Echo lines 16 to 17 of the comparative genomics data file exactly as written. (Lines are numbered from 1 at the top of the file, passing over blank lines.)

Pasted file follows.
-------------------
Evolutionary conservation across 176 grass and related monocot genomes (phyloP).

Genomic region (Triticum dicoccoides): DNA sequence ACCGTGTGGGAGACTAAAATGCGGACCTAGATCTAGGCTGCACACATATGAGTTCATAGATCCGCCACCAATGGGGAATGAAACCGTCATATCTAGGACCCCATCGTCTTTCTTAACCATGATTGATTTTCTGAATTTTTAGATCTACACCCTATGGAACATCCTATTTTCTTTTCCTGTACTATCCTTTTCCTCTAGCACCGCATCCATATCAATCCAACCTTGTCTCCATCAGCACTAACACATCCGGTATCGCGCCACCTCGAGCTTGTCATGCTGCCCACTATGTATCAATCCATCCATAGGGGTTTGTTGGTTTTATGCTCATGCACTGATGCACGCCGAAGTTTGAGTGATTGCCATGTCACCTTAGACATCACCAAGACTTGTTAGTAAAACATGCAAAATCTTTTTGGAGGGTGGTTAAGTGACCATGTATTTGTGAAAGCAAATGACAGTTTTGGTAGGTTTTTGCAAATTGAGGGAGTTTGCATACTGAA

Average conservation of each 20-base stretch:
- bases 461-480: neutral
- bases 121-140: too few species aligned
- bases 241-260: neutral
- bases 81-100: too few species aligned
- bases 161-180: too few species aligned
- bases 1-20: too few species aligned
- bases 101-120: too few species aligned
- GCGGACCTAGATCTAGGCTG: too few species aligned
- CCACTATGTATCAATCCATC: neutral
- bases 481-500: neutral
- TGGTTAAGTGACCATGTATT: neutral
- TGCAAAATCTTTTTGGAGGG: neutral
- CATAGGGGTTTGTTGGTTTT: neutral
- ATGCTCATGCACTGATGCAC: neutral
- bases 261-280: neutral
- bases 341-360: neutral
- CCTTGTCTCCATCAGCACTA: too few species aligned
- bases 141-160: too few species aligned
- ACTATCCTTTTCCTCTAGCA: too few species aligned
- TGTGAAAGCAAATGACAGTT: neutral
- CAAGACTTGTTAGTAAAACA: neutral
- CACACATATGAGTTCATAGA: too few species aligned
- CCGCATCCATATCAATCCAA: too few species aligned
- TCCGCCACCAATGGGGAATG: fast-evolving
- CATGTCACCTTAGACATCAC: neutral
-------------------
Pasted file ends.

- CATAGGGGTTTGTTGGTTTT: neutral
- ATGCTCATGCACTGATGCAC: neutral